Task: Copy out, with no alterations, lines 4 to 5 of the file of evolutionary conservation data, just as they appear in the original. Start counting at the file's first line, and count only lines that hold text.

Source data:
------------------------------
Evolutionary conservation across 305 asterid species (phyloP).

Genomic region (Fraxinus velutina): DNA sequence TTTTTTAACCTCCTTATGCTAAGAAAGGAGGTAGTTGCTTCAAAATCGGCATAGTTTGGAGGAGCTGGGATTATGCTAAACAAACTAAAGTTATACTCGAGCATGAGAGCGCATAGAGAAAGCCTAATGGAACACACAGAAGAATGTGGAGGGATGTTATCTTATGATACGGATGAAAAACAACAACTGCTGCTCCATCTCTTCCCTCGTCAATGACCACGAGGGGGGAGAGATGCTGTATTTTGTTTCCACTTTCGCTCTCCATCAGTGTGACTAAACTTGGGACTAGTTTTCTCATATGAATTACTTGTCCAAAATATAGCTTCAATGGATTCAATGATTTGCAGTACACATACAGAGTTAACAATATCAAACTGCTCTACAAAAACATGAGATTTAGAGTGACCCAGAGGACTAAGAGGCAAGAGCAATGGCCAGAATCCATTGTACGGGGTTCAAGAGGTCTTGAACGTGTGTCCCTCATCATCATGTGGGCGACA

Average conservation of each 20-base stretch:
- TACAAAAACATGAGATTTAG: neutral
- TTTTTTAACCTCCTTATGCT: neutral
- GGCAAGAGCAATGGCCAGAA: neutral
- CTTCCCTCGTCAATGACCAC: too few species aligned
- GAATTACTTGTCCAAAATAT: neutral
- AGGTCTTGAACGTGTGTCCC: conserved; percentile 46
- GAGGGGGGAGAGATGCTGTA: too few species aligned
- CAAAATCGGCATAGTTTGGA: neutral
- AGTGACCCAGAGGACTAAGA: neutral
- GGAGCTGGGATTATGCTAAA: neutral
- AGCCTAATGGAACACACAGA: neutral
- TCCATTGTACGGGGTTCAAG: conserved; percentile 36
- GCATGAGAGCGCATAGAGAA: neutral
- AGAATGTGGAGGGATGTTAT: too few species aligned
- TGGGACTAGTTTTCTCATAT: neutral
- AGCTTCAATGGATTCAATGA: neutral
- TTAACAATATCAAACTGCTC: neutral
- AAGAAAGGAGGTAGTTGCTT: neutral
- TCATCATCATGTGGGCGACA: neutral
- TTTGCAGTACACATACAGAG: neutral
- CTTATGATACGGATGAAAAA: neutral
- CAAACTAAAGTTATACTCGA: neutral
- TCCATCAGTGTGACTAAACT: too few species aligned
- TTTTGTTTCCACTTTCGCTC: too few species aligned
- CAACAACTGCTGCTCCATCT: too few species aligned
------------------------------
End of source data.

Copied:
- TACAAAAACATGAGATTTAG: neutral
- TTTTTTAACCTCCTTATGCT: neutral